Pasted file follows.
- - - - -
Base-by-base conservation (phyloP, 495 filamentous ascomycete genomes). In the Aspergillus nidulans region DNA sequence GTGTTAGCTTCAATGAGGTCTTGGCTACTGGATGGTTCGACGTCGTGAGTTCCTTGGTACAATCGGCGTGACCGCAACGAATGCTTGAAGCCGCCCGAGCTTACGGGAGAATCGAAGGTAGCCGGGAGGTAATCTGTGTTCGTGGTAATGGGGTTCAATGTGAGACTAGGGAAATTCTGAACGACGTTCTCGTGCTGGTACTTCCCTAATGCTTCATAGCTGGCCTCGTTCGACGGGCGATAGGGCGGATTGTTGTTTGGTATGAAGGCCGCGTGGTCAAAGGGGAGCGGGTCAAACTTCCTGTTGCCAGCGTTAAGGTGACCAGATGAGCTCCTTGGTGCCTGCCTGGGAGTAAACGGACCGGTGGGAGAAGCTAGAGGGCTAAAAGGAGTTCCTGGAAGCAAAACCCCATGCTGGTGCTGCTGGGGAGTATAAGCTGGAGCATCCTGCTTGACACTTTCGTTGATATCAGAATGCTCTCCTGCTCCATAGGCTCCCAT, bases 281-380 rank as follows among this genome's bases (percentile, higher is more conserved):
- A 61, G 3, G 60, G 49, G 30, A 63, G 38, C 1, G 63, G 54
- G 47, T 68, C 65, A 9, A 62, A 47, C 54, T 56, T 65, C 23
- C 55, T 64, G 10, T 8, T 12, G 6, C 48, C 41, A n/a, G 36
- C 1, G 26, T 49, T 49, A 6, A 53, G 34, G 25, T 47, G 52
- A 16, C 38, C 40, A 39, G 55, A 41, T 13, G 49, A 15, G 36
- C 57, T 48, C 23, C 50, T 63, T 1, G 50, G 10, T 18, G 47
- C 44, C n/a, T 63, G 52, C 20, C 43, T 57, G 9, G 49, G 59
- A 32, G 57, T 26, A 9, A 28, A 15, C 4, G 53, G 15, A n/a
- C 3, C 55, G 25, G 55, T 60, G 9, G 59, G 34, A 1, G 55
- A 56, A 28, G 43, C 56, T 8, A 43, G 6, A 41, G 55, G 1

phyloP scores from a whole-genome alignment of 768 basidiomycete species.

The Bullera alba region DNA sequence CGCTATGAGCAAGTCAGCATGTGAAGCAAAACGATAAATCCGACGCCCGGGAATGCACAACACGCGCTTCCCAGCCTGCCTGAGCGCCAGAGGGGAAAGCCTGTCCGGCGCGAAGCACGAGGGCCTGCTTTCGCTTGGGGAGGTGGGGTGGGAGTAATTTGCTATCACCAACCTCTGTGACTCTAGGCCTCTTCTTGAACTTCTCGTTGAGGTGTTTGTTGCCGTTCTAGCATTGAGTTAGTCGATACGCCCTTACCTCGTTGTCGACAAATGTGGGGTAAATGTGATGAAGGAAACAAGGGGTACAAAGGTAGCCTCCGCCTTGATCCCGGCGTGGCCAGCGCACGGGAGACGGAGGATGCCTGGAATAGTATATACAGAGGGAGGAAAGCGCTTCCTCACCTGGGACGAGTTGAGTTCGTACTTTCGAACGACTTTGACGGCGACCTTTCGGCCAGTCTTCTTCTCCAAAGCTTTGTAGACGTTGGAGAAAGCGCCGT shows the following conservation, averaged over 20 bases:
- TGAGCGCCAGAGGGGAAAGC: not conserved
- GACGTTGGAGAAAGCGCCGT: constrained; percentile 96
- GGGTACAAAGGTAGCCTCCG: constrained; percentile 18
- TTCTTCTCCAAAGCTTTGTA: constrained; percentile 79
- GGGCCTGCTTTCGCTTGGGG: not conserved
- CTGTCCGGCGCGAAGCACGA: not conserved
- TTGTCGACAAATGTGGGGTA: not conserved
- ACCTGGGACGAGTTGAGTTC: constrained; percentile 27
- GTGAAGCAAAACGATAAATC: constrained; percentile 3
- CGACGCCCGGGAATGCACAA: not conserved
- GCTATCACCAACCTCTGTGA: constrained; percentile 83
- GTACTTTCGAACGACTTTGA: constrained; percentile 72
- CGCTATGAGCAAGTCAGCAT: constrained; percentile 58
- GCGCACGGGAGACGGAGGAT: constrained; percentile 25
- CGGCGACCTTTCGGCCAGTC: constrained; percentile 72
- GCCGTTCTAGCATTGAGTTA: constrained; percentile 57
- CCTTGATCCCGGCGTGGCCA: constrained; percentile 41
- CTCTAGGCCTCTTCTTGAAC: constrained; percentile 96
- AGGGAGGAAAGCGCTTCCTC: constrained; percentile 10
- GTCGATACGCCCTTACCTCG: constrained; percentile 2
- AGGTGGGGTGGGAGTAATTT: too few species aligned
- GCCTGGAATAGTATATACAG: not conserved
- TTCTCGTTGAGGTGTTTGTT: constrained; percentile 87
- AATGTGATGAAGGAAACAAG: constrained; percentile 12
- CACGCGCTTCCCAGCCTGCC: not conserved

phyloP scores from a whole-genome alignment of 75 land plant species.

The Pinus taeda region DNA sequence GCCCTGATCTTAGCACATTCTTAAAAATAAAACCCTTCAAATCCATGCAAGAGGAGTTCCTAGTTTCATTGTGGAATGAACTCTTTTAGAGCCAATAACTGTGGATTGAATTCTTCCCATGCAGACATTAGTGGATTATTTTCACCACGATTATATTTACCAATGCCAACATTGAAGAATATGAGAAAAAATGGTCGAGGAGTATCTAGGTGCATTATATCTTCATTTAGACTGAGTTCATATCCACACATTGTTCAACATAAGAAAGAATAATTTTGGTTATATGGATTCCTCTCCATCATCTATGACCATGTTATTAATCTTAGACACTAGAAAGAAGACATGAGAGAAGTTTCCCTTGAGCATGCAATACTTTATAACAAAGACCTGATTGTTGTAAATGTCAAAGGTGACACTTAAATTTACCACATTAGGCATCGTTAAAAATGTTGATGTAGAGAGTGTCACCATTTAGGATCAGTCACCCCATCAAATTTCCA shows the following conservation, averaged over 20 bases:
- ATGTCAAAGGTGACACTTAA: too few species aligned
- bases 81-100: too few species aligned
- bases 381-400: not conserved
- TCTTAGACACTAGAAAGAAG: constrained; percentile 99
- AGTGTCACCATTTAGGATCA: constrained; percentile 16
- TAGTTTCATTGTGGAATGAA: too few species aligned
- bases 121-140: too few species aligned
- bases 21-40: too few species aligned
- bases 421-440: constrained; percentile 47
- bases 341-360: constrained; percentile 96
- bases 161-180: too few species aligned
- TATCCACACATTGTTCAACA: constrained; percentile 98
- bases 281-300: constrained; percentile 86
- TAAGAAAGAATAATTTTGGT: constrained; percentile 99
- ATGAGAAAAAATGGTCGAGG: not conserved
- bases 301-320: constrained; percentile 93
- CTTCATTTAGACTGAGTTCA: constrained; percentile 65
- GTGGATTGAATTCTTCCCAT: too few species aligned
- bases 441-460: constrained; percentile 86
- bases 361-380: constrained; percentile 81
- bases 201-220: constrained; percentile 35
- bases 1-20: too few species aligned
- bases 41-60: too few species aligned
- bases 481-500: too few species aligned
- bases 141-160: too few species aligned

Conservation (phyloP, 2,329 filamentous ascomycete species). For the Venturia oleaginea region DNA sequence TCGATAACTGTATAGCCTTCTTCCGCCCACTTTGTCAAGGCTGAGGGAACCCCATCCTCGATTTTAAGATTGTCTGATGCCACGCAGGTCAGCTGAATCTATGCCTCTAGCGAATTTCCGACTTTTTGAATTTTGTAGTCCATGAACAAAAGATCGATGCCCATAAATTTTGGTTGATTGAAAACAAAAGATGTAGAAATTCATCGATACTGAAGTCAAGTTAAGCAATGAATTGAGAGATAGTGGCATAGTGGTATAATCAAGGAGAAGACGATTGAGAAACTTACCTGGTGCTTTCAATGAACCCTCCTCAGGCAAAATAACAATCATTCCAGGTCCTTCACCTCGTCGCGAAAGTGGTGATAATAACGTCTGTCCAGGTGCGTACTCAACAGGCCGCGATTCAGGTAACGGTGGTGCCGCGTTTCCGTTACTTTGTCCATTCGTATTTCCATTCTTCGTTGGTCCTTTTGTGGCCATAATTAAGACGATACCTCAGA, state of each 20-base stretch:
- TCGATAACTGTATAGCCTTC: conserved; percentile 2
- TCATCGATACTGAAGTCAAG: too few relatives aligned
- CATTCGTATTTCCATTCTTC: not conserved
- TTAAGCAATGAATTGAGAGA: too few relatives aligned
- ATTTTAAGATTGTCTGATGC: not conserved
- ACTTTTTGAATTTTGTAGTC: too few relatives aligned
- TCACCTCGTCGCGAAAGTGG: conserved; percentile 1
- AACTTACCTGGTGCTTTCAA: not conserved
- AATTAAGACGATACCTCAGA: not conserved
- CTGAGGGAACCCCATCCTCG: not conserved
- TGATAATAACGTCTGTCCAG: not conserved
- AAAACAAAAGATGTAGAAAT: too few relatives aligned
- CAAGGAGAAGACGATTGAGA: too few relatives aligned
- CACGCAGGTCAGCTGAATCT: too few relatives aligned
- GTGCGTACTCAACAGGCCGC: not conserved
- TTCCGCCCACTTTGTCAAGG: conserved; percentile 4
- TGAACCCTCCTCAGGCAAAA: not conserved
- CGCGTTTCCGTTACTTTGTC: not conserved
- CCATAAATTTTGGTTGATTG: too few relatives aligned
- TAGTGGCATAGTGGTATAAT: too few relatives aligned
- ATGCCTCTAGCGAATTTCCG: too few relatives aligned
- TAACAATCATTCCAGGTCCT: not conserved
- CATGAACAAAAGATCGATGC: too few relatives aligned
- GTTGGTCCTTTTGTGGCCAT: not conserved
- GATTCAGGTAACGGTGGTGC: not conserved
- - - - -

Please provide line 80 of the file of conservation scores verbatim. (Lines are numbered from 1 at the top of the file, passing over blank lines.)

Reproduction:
- CACGCAGGTCAGCTGAATCT: too few relatives aligned